If you’re pursuing a career in animation, the demo reel is the single most important element of your job application. Without examples to show what you’re capable of creating, you’ll have very little success getting your foot in the door for an interview.
Knowing this, you may be asking yourself: how do I decide what work to include? How should I arrange my reel? What site should I use to host my work? Consider these guidelines as you navigate these questions and start building your reel.
What to Include
You want to present your very best work. Look at the pieces you have—do you have a project you’ve completed that you aren’t entirely in love with? If your mind is gravitating toward a yes, decide whether to continue to refine the project and get it demo-reel ready, or toss it. Never include subpar work. Rather, create new things. The more work you generate, the more high quality work you will have to show off.
One complaint employers often make is that applicants fail to make their inspirations and processes known in their demo reels. Consider including process pieces:
- Include a base mesh along with your final sculpt.
- Show your wireframes and textures.
This doesn’t need to be done for every piece, but a well-placed process piece can give an employer a lot of insight into your workflow.
Adding written breakdowns of every piece—including the tools you used to create it—is also a smart move. If you have pieces that were part of a group effort, make sure you let it be known what your part of the project was.
You may also want to try tailoring your reel to the employer. Again, the more work you have, the easier this will be to do. When putting together your reel, create a list of a few companies you’d like to work for. Look at the pieces you have and figure out which ones match with those companies’ styles. Gritty hyper-realism may not work for Pixar, but it might be a good fit for ILM. Always remember who your audience is.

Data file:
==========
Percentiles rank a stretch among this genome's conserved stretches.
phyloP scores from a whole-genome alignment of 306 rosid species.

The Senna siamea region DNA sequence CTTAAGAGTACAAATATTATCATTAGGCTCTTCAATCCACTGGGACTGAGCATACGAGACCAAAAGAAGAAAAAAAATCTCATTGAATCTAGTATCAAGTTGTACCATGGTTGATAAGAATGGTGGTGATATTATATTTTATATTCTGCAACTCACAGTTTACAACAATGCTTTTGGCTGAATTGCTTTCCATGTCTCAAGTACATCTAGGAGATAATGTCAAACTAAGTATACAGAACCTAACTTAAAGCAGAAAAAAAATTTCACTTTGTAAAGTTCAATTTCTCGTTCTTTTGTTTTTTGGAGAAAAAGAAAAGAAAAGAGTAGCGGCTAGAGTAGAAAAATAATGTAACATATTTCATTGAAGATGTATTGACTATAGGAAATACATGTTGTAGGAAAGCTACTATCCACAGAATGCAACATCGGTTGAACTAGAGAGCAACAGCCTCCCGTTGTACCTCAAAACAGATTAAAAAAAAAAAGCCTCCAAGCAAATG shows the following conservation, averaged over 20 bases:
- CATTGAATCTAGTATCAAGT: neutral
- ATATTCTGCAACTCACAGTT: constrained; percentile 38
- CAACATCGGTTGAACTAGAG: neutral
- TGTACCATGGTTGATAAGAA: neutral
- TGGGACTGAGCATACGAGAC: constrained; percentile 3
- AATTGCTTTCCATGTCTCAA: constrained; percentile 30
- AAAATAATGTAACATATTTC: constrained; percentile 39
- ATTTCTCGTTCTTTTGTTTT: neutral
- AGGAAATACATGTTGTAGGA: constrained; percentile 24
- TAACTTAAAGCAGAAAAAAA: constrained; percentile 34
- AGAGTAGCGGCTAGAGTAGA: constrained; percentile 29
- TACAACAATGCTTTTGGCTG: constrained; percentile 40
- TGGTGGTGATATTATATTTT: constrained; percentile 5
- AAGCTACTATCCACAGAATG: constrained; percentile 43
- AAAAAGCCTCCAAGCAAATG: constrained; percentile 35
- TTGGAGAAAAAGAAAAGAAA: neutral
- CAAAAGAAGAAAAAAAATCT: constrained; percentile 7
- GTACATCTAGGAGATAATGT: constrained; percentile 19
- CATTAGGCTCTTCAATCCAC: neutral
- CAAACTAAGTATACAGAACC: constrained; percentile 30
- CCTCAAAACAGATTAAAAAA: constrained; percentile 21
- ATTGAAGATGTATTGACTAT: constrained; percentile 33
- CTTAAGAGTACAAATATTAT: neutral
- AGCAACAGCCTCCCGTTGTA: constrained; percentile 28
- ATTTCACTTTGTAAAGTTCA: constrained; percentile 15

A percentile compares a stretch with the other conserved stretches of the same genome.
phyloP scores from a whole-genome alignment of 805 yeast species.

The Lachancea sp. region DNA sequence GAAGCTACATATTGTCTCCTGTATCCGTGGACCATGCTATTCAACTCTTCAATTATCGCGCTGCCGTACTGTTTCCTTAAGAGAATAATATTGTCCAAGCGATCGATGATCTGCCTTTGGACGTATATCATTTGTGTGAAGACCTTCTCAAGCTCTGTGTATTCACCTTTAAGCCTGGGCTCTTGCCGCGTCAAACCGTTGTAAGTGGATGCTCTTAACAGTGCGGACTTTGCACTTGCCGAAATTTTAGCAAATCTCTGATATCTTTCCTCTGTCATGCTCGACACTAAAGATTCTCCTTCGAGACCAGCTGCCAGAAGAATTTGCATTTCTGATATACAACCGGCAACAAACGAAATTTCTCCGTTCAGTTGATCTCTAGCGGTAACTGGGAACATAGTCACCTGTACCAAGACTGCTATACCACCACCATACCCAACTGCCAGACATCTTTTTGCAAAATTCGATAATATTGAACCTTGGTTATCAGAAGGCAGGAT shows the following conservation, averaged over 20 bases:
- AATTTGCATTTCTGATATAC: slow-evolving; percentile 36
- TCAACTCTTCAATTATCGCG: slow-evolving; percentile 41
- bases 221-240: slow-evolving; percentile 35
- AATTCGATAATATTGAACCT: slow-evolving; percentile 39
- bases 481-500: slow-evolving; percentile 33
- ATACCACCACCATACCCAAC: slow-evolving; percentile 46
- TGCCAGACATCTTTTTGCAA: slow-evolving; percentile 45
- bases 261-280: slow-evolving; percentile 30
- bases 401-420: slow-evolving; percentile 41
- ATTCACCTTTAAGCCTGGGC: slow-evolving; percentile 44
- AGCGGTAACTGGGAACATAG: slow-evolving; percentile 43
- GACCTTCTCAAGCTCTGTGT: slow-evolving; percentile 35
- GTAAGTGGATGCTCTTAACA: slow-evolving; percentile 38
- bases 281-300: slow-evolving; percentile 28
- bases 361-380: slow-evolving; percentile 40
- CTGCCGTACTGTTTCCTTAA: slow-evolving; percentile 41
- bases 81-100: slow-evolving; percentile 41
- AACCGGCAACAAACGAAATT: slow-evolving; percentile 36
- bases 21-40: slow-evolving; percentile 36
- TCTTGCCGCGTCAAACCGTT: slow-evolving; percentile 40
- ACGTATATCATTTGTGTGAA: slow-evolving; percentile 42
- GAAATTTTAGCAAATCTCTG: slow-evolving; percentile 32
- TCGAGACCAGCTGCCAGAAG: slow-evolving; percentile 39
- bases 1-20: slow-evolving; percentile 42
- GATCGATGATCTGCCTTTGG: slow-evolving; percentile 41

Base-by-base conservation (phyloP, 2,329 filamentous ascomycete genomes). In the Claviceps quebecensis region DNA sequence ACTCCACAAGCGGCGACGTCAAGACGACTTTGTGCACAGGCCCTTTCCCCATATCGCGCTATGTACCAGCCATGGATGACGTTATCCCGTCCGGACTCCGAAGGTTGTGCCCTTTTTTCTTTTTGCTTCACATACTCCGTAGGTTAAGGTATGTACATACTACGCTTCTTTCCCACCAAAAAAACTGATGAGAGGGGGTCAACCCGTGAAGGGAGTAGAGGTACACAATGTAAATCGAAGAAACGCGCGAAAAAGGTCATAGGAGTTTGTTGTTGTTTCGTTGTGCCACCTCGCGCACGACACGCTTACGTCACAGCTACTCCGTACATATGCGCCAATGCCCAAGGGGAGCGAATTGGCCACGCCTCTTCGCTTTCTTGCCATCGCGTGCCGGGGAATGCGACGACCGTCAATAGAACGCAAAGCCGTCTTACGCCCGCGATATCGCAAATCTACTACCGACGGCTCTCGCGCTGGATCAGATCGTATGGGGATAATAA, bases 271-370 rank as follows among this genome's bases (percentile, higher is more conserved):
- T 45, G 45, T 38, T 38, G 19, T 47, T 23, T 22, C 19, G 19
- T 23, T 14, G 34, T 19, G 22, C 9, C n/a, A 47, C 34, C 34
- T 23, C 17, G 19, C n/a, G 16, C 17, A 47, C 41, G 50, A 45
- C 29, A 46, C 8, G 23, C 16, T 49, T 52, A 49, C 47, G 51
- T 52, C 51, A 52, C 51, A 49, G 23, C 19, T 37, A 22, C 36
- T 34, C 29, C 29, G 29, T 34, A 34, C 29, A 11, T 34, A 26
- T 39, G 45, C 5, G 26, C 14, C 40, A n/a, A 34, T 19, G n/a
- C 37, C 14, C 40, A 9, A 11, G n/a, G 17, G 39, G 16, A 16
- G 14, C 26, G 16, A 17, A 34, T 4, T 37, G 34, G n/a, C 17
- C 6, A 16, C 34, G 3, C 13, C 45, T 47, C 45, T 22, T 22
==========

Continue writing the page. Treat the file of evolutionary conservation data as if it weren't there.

How to Arrange
Include your best work first. Don’t save the best for last, because an impatient employer might have lost interest by that point. Your demo reel should be no more than three minutes. As a student, you may only have enough great work for 2 minutes, and that’s perfectly fine. In fact, if you only have 30 seconds of amazing work, it’s better to just show that rather than add another 90 seconds of filler or subpar work.
Be careful with the inclusion of music. Consider these tips:
- You don’t want music that will be distracting or take away from your work.
- Avoid anything with vocals.
- If you decide to use music, make it as unobtrusive as possible.
Overall, when it comes to arranging, present each shot or piece separately, make sure you are allowing each piece some room to breathe, and consider using a title card prior to each shot.
What Platform to Use
The final piece of the puzzle is figuring out what site you should use to host your demo reel. The two main contenders, Youtube and Vimeo, both have pros and cons. Youtube is more widely used and can offer a way to have your work seen by more people. The downside is that it’s plagued by pop-up ads and will have a lower streaming quality. Vimeo offers a cleaner presentation and higher video quality. It also offers more detailed analytics to give you greater insight into who is viewing your reel. However, Vimeo has far less traffic than Youtube, which means far fewer people will stumble across your work.
Vimeo is currently the more generally accepted platform for hosting demo reels. You’ll be giving up some potential views for the sake of a stronger presentation, but most industry professionals believe it’s worth the trade-off.
Remember, the key to a successful demo reel is tailoring your best work to fit the interests of your audience. If you need added guidance on demo reels, be sure to stop by the Career Center to chat!